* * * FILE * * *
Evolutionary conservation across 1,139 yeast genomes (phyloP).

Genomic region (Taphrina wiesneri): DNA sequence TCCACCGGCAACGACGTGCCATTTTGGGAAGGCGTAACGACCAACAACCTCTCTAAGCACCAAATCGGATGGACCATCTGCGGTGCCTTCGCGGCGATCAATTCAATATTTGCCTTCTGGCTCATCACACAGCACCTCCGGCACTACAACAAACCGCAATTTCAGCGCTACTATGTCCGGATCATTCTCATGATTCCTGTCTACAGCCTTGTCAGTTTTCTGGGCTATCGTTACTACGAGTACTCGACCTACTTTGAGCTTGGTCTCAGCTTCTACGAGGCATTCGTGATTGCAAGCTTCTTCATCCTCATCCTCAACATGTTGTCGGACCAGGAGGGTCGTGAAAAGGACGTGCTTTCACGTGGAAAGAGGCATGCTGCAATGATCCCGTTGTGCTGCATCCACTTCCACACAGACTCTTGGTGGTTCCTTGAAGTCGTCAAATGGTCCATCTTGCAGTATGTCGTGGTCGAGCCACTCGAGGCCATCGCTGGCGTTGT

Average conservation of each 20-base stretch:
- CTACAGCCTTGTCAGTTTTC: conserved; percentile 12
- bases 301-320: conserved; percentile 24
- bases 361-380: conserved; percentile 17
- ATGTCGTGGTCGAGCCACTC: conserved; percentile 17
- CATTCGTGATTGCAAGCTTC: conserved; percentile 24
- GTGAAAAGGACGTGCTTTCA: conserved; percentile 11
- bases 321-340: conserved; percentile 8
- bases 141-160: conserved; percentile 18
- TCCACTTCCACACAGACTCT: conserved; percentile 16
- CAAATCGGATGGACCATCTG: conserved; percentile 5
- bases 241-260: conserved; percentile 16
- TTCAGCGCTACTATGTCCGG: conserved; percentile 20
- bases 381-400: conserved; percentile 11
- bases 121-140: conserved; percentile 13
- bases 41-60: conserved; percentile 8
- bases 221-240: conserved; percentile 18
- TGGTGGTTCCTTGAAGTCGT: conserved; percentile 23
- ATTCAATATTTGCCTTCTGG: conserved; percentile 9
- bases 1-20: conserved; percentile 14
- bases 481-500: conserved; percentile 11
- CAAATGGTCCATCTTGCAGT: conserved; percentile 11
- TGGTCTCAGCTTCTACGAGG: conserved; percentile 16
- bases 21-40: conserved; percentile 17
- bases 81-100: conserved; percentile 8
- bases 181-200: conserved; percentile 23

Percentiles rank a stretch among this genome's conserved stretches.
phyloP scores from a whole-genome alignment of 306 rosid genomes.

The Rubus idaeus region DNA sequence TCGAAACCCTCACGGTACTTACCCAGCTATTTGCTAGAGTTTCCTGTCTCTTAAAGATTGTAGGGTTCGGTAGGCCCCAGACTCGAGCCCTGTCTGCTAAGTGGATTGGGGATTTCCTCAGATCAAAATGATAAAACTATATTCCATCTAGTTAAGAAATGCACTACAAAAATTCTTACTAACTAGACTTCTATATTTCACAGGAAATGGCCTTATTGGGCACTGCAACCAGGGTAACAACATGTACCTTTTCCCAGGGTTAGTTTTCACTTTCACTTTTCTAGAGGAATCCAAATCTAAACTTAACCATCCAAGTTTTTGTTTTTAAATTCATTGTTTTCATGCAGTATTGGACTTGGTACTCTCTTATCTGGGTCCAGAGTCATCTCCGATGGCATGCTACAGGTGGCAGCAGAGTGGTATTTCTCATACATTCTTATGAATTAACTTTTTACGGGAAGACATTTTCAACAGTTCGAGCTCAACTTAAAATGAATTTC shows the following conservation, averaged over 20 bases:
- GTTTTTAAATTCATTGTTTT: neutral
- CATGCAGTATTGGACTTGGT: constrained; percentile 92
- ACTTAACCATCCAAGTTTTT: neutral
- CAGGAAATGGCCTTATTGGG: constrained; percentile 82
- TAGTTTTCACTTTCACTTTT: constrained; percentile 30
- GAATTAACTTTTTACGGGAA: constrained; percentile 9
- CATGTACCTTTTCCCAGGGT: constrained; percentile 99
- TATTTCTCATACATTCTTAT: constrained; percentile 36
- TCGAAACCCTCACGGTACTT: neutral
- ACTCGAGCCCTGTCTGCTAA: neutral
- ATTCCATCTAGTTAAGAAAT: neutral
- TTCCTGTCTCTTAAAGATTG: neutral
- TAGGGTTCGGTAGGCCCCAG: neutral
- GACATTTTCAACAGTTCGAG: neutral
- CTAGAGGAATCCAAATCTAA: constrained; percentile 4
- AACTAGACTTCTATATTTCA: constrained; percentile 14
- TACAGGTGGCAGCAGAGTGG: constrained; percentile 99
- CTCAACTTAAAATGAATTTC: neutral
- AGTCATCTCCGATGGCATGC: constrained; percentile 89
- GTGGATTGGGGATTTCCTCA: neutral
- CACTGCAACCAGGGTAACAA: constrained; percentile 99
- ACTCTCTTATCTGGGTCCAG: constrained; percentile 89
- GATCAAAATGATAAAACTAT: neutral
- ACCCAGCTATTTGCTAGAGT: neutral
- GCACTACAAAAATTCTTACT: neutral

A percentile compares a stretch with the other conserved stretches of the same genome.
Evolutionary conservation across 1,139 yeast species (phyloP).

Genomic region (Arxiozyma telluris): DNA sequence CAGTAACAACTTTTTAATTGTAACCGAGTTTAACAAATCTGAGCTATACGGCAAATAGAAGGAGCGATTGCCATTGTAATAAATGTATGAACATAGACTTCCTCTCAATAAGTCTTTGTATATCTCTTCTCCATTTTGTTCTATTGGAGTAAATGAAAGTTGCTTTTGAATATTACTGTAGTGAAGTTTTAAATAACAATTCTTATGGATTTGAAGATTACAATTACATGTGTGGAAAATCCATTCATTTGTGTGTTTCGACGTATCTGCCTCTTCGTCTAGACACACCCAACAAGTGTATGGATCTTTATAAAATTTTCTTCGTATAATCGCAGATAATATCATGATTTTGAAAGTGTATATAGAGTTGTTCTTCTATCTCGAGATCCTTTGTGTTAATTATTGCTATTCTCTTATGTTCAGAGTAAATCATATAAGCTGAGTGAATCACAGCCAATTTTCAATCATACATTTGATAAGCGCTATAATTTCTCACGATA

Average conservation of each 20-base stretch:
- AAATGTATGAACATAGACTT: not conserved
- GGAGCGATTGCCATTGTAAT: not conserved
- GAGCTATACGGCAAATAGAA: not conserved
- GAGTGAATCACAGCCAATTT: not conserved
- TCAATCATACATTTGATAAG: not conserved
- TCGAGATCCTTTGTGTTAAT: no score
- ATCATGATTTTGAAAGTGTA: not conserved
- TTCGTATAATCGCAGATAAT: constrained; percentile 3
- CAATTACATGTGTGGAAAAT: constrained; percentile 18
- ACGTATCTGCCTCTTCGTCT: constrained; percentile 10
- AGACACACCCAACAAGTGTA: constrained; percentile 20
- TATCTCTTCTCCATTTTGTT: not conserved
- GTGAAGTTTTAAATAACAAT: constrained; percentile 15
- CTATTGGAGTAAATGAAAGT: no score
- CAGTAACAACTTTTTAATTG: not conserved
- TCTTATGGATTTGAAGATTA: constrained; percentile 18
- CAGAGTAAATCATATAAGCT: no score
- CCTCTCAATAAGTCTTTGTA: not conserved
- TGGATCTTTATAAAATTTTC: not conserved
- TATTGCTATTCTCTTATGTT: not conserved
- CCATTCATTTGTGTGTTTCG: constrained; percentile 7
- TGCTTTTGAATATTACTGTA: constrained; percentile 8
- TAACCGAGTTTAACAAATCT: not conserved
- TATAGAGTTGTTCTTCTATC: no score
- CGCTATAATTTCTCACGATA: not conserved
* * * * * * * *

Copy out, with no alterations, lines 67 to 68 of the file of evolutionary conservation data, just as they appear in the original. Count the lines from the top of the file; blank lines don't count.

- ATCATGATTTTGAAAGTGTA: not conserved
- TTCGTATAATCGCAGATAAT: constrained; percentile 3